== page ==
Sep 23


(Note: I accidently squished the box, but board still works!)

The folks at Wasabi keep sending us stuff and I keep reviewing. Today comes a SATA RAID (0 and 1) card from I/O Crest. A simple SATA RAID card with two internal SATA connectors and 1 PATA/ATAPI connector.

There’s a lot of fancy features here for a sub $40 board and RAID performance makes it a solid bargain.

I did the testing on this one, solo. I plugged in two 1 TB, HGST 3.5″ SATA drives and fired ‘em up.

Creating a RAID group can be a little cumbersome, but it’s to be expected for a board in the value price range. It’s not that it’s overly hard, but if you’re looking for a fancy GUI, you’ll want to use Windows RAID instead of the included RAID utility.

The chipset is Marvell, so any updated drivers and RAID utilities can be found at their website or by contacting the support for I/O Crest. Fair warning, if it’s functionality you want, you’ll follow the instructions and use the Marvell utility. It’s not pretty, but there’s a whole lot more there than the Windows utility.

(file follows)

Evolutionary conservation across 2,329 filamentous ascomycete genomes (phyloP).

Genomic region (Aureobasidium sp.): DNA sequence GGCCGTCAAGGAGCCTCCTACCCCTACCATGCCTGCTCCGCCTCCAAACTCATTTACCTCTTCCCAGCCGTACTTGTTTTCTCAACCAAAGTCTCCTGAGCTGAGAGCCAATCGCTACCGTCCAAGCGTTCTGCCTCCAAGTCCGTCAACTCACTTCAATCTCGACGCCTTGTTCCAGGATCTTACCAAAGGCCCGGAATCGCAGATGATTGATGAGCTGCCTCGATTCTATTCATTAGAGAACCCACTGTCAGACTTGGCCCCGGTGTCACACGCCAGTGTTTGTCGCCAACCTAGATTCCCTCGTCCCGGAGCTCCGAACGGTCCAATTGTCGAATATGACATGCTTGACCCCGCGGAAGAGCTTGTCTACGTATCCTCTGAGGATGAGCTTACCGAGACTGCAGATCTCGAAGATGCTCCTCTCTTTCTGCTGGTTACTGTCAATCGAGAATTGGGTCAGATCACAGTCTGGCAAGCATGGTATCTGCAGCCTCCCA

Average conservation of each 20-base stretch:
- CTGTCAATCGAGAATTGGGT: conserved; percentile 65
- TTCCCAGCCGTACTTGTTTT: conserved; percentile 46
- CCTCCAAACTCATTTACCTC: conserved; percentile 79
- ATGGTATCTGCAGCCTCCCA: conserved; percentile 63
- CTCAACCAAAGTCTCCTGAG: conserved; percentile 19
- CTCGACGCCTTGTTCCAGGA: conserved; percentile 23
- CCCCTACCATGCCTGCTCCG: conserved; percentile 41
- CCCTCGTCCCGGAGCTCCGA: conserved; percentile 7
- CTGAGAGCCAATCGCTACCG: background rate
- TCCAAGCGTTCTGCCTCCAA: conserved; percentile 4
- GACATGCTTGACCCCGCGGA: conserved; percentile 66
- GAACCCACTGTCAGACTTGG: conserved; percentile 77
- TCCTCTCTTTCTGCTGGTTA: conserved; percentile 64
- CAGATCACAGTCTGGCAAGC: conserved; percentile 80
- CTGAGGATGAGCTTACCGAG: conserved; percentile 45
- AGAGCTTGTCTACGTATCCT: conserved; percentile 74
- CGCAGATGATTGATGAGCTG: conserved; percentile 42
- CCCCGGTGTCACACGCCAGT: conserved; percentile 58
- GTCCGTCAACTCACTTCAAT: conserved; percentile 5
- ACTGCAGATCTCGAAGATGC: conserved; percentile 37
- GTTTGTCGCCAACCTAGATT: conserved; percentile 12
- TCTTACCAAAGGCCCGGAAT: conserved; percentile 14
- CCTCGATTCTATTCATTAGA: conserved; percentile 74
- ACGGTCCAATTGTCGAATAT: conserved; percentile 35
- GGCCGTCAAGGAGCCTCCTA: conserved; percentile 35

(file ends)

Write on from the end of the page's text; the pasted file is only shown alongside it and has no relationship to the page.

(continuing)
Outside of that, performance is pretty darn good. I created a stripe group from my two drives and the bench mark results shocked me. I was getting around 223 MB/sec reads and writes. Of course data type and your overall configurations matter a whole lot here. Granted, I was only doing a simple sequential file (video streaming and copying), it’s still some pretty great performance out of two drives.

I changed it up a bit with real life data usage and performance was still pushing 200+ MB/sec. Again, for a sub $40 board, not too shabby.

I should mention that while you can boot of your configured RAID group, it’s not really recommended. It’s better to use your on-board PATA/SATA drives to start-up your OS and then use your dual SATA RAID as your primary storage. You limit your exposure to drive failure this way and get a whole lot of dedicated storage. While your at it, RAID 1 might offer you a little protection. Included utilities do allow for a rebuild, so some stuff is safe.

RAID 1 performance is so-so and I’m sure I could’ve pushed a bit more out of it with more tweaking. Sustained reads and writes for a RAID 1 group was around 180 MB/sec. A bit of a hit and something totally expected considering I am using the cheapest SATA drives I could find.

Overall, not a bad RAID card or for adding two extra SATA and 1 PATA/ATAPI ports.

(Editor’s Note: This was a review unit provided free by and the unit was promptly returned after our review. We were neither paid for nor compensated in any other way for this review.)

Leave a Reply

Tech Bucket Blog LLC
preloadabc preloadpreload